More kanban, Leadership and getting sketchy with sketchnotes.
The braindump has been on hiatus for a week or two as I’ve been on much needed holiday. But I’m back (with a vengeance) with more waffle and some interesting links. Enjoy!
I’ve been working on..
Lots of learning to plunder from this week (which is a more positive way of saying it’s been a bit of a ‘mare). My carefully laid plans were subject to unavoidable disruption and I pretty much had to stop everything I was doing to refocus on the things that were on fire.. metaphorically speaking.
Whilst I won’t delve into the specifics (because I don’t think they’d be super interesting to the wider world) the emergency was due to something which had been hastily bolted together in similarly urgent conditions about a year ago. Whilst it fixed the immediate problem it left a lot of unaddressed complexity in its wake. A year later, that complexity was rearing its head and causing problems. *Side note — we’re doing a 5 whys on this next week to avoid a repeat.
If you read my previous blog about getting started with kanban, you’ll know that was a direct result of a similar situation a few weeks ago. So this was actually a good test to see if kanban helped me better organise my priorities based on emerging demands.
In short — it did! It enabled me to quickly identify which items of work could be parked and which needed to be kept. I didn’t quite manage to clear the board for the week, but I’d say that 80% of items got done.. and most importantly they were the ones that HAD to be done by Friday.
When I get a minute I quite fancy writing a follow up kanban post as I’ve gleaned some additional learning and some extra bonuses for using it as a team.
So.. what else?
I’ve been talking about leadership with colleagues as part of working through Turn The Ship Around. We identified that transparency and clarity are pretty damned important if you want to push authority (and autonomy) down to the lower reaches of the org chart.
We often think of great leaders as this heroic force of nature that walks in and magically tells everyone the exact right thing to do in any given situation. In reality I think we actually need leaders who do less telling, more listening and ultimately facilitating for those around them. The people closest to the problems often have the best ideas on how to address them.
We then started talking about some of the factors that prevent people from working openly and transparently. Regular readers might know that I’m a big fan of working in the open, as evidence by this very blog. But I totally understand that others don’t always feel safe in talking about their work outside of their teams. This psychological safety is crucial to operating in a more open and transparent manner. Perhaps even more importantly, it’s the only way we’ll ever really learn from our mistakes and get better!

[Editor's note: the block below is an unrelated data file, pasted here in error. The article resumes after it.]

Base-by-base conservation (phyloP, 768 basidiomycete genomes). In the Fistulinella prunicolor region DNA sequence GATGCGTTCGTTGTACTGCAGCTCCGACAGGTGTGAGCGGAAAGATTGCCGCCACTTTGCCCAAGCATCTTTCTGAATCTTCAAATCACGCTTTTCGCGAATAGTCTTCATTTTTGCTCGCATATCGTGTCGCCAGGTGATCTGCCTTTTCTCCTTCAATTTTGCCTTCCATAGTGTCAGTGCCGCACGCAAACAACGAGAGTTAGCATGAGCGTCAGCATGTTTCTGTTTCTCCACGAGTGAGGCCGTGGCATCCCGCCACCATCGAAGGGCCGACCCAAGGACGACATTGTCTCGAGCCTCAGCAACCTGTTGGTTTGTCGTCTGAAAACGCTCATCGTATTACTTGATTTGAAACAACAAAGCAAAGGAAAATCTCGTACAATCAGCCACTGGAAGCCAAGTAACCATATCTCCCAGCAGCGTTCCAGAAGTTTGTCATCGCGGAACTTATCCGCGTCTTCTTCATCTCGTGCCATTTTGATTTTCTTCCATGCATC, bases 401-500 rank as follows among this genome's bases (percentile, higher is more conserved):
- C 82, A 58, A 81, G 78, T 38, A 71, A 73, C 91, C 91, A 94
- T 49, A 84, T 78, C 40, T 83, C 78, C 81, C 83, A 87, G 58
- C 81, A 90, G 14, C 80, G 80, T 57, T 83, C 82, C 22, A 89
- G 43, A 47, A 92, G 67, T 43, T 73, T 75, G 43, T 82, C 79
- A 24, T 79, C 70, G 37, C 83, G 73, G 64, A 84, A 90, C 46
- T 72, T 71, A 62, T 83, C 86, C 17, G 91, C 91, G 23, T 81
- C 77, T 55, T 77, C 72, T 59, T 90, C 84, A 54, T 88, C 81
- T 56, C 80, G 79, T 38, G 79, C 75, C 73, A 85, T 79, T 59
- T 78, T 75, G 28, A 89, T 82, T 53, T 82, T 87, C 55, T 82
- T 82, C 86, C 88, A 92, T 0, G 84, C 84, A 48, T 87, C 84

So why don’t people feel safe in sharing more publicly? How do we show people that it’s okay to talk about the ups and downs of your work?
Some thought that this behaviour had to be demonstrated by senior management before the rest of the organisation would feel emboldened to follow suit. Others thought it had to happen inside teams first before it could be adopted more widely.
My view is (and this is a bit of a mantra for 2017) start by starting! We can often postulate on the many and varied reasons things might or might not work — but we only ever actually learn by doing. Try some stuff that isn’t too risky, reflect on what impact it has, adjust accordingly and keep going.
Sketchnotes! About two weeks ago I was thinking that I needed a better tool to communicate ideas and concepts than writing small novels which ultimately some will never read.
Lucy Knight very helpfully chimed in on Twitter and gave me some top tips on getting started. If you’re interested, see the replies to the tweet below.
Anyway, Lucy’s advice has been ringing in my ears and I really wanted to do something with it. You can see my first attempt at a sketchnote below. I’m going to try and keep banging these out over the next couple of weeks to develop the technique. Ultimately my goal is to try and distill some ideas that I’ve got knocking around my head regarding digital/service transformation into something more relatable.
I’ve been reading…
Here’s a selection of what I’ve been reading this week.
- Does social media actually stop you from connecting with people? By Dyfrig Williams
- Think of user trust like a bank. You want to deposit a lot more than you withdraw. (Five lessons from scaling Pinterest)
- Planning is guessing. By Jason Fried.
- New thinking for old problems : making public services better with design principles. By Matt Clack.
- Encryption is not a dirty word. Here are 5 ways we all depend on it.
- How to become a disobedient organisation. By Paul Taylor.
- In the age of robots, schools are teaching our children to be redundant.
- Technology is killing jobs, and only technology can save them. Hat Tip to Sharon O’Dea.
- Some half truths of management. By @Mintzberg141
- Fixing housing will require the fixing the land market.
- 12 things that kill innovation in your organisation. Hat Tip to Paul Taylor.
- A super simple exercise for solving any product design challenge (but could be used for lots of stuff). By Jonathan Courtney.
- New to Now. How to flip your company to perpetual beta. By Niels Pflaeging.
- What is the “connected age”? By Jo Carter.
- Digital inclusion is NOT about training. It’s about confidence and capacity. By John Popham.
I’ve been listening to…
- Recode Decode : What tech can teach us about homelessness.